Being a father is frequently the most rewarding part of my life, but it is equally and often as terrifying as it is fulfilling. On the one hand, I am given a task of eternal significance, to love and care for a human person, made in God’s image, from a child to a fully functioning adult. On the other hand, I must accomplish this important privilege while still experiencing the uncertainty and emotions of life. The complexities of raising children bring joy and pain, honor and scorn, humor and solemnity. However, the tenacious love forged between a father and child is an unbroken cord more durable than the paradoxical intricacies of parenting.
In director Matt Ross’ Captain Fantastic, Viggo Mortensen plays a father, Ben, raising six children in the backwoods of the Northwest United States. He and his wife, Leslie, have withdrawn from society to raise their kids to understand survival skills and pass on their ideals of “power to the people” and celebrating Noam Chomsky Day. It becomes clear, despite their election to withdraw from society, their family has suffered no ill effects on the surface. They play together, hunt together, laugh together, read together, and enjoy one another’s company like few modern families do.
Their rigorous mental and physical life is upended rather suddenly when the narrative turns to Leslie. She has been gone from their wilderness home at a hospital close to her parents in New Mexico for many months with an unexplained illness. When Ben ventures into town to get an update and talk to his wife, his sister-in-law tearfully reveals she killed herself.
Ross skillfully sets up the dramatic tone for the first two-thirds of the movie in the next scene. Revealing Ben’s attitude towards hardship and emotion, he gathers his children together and stoic manner tells them their mother is dead. While a lot of filmmakers would be tempted to cut away to music or cut the scene short to build dramatic tension as children tearfully grieve, Ross does no such thing. Evoking Ben’s psyche and unvarnished reassurances that Leslie’s death, “changes nothing,” the scene holds as the children hold one another and cry out in fresh, unbound pain. When Rellian, the middle son, howls in rage, grabs a hunting knife, and wildly stabs at a wood post, the only thing Ben can do is let him until his rage has passed. In a foreshadowing of later events, Rellian screams, “You killed her!” Mortensen plays his part unflinchingly and you sense Ben’s pain without a single uttered word as he embraces his son.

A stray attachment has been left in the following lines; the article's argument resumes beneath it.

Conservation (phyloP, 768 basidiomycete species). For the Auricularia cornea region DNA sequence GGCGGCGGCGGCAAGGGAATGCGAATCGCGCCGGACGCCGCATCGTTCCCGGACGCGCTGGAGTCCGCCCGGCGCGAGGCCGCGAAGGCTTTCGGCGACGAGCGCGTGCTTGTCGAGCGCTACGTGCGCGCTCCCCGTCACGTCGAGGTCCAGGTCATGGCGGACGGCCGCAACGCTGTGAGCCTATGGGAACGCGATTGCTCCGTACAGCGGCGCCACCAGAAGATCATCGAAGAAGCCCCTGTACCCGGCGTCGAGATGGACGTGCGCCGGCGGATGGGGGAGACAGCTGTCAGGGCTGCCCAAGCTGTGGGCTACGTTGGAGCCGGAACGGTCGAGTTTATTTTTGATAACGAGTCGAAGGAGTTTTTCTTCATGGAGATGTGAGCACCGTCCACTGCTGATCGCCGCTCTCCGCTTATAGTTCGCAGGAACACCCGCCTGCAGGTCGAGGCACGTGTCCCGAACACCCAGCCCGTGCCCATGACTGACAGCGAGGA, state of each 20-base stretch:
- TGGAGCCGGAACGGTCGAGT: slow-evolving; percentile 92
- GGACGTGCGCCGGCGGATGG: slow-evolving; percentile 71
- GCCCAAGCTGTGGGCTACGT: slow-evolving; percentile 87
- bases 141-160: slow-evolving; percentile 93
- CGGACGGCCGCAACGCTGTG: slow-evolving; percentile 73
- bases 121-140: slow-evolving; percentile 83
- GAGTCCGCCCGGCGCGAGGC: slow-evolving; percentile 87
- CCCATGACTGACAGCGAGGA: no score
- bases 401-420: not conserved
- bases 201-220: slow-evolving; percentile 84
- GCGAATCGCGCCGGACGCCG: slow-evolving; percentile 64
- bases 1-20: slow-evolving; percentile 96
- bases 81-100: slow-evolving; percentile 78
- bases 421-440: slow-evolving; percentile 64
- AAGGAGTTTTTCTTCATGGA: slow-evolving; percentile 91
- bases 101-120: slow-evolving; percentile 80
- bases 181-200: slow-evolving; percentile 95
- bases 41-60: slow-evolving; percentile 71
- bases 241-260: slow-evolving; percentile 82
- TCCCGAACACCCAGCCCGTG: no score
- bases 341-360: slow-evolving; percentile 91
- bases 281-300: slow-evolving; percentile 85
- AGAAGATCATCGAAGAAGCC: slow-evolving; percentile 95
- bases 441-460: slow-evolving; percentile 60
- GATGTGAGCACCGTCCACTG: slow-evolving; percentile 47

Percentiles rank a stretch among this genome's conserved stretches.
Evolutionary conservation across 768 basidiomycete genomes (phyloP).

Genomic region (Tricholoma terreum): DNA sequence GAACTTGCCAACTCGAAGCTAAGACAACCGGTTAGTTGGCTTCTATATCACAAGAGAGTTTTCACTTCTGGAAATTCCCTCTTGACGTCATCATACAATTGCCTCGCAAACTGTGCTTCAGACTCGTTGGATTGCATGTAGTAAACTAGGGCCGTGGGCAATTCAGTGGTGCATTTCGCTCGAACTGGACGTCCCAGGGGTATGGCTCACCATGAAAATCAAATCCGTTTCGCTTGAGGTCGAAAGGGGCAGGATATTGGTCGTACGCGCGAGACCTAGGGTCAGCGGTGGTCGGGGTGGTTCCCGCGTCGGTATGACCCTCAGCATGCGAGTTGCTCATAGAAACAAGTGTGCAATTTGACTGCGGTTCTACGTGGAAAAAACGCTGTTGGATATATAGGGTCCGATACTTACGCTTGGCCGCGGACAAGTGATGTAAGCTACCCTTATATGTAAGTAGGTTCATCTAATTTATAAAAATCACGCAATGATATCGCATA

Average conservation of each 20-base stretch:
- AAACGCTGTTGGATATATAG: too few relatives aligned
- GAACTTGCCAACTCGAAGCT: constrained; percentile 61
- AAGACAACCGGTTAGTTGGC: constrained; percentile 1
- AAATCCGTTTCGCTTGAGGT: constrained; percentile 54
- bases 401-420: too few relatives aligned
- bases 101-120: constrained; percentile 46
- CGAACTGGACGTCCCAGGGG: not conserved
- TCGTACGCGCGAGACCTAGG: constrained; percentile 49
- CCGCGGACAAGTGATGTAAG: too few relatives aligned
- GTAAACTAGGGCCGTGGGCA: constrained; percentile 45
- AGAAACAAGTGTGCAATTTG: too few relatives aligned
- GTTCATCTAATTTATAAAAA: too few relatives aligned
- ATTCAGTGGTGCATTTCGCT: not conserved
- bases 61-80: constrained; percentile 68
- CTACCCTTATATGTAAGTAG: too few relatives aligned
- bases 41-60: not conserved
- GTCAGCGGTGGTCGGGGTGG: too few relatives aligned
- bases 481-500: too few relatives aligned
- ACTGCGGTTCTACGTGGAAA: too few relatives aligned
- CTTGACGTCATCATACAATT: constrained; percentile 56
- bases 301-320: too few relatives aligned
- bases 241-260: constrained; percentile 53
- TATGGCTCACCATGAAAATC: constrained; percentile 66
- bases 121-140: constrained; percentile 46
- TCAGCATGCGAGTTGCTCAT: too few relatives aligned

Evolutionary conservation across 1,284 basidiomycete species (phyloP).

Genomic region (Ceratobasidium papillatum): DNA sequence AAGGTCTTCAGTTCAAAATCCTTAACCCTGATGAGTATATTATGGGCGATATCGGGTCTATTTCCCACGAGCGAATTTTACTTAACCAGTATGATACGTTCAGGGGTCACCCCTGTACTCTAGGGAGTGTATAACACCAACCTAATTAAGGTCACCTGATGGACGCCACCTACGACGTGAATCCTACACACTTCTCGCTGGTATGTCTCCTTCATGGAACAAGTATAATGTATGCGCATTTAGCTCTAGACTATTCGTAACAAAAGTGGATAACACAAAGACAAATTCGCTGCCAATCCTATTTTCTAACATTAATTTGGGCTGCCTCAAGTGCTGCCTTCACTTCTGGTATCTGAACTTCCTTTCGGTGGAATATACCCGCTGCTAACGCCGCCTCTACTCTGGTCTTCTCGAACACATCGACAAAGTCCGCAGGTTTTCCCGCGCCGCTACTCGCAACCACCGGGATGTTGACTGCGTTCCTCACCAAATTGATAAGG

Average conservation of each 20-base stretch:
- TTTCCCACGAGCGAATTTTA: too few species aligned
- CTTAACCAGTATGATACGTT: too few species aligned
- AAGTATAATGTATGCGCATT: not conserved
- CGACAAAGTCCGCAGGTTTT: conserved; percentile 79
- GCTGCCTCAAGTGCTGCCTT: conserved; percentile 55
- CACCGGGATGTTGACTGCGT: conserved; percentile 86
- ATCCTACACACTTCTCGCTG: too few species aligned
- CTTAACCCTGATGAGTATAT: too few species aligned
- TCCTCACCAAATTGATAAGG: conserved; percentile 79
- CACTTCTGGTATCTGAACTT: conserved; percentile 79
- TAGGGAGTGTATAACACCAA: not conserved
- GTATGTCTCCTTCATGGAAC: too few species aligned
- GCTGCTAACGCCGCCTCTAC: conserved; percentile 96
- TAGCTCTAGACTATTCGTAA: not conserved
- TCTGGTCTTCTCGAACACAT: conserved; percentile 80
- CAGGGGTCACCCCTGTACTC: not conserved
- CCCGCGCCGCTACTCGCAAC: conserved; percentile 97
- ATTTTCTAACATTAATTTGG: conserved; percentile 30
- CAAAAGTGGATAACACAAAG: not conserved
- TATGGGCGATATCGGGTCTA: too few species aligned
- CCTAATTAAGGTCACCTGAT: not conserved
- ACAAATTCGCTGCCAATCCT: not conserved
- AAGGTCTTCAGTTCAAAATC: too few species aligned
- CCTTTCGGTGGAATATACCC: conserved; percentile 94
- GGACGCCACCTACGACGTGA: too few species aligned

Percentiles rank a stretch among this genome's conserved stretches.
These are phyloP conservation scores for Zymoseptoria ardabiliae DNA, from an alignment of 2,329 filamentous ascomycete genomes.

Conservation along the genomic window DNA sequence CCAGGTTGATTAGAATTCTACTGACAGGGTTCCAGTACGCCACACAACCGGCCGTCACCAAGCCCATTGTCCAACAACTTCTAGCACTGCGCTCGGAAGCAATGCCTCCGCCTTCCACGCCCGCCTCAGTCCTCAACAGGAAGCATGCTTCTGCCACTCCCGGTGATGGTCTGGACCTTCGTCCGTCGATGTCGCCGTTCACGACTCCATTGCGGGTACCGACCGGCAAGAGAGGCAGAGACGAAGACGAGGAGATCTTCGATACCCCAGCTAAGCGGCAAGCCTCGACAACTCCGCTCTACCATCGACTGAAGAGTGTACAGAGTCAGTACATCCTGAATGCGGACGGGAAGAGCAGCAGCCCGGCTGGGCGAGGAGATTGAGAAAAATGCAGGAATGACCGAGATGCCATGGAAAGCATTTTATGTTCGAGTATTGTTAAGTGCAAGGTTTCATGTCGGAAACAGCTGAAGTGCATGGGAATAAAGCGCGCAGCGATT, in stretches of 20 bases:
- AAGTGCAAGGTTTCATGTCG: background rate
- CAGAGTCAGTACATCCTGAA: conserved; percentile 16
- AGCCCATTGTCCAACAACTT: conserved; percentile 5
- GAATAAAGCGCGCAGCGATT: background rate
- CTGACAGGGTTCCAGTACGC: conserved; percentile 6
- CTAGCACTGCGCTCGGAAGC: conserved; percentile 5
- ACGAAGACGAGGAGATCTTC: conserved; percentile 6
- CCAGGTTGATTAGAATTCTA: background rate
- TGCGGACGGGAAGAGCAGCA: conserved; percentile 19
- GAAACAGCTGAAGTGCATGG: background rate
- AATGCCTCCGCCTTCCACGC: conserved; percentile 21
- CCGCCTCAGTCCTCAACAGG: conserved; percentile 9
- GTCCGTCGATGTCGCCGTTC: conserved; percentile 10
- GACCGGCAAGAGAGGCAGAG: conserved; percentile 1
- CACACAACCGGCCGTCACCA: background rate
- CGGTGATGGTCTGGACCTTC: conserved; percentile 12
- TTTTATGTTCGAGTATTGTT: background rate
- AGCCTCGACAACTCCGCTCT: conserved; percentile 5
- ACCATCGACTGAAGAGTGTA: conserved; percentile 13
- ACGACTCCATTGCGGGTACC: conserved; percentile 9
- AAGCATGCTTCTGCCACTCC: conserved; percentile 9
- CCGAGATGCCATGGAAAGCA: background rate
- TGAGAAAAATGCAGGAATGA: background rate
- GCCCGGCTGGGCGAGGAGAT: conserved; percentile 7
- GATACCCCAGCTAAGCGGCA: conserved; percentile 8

Mortensen’s performance is the greatest strength of this film. He supplies the movie with a lively gusto and intelligent warmth. The movie’s tone teeters on the same precipice a movie like Me, Earl, and the Dying Girl did last year. In that movie, the story came off as incredibly disingenuous and painfully smug. Likewise, Ben’s family’s incredible intelligence coupled with their “stick it to the man” brand of socialism could easily read smug and grate on audiences. However, Mortensen rescues the movie at multiple junctures with his balanced performance as a funny, intelligent, yet flawed father.
Going a bit against type, he is funny in a rebellious, matter-of-fact way around others, his in-laws for example, but also in his sober, idealistic observations about Western culture. Likewise, his kids see modern culture the same way aliens might view humanity as a whole. The game doesn’t run when they hunt, the people are all fat, and other kids find joy in pop culture escapism and video games. Their father has taught them well, but it has done little to prepare them for life outside their idealistic wilderness haven.
As the family makes it to his wife’s funeral in New Mexico, Ben’s carefully controlled world begins to crumble. His failure to take care of his wife when she was sick exposes his inability to lovingly connect with his children or have their best interests in mind. His survivalist and humanistic ideals are a common human response to bring order to chaos. It is his attempt to hold on to the parts of life he has no control over. But it is not a miraculous circumstance or a feel good decision that changes Ben’s heart, but a commitment to repentance and unconditional love.
When Ben owns up to how he has failed his family, he is a broken man. He leaves his family and heads to a gas station bathroom where he shaves his beard and cuts his hair symbolizing he is a new man. But it is not his love for his children that rescues him, but it is his children’s love of their father. He left them a broken, contrite man. They return to him with outstretched arms. It’s a moving picture of the unequivocal love of family that took this movie from pretty good to great. While some might find the movie insufferable, I saw true beauty in those final moments of familial commitment to one another.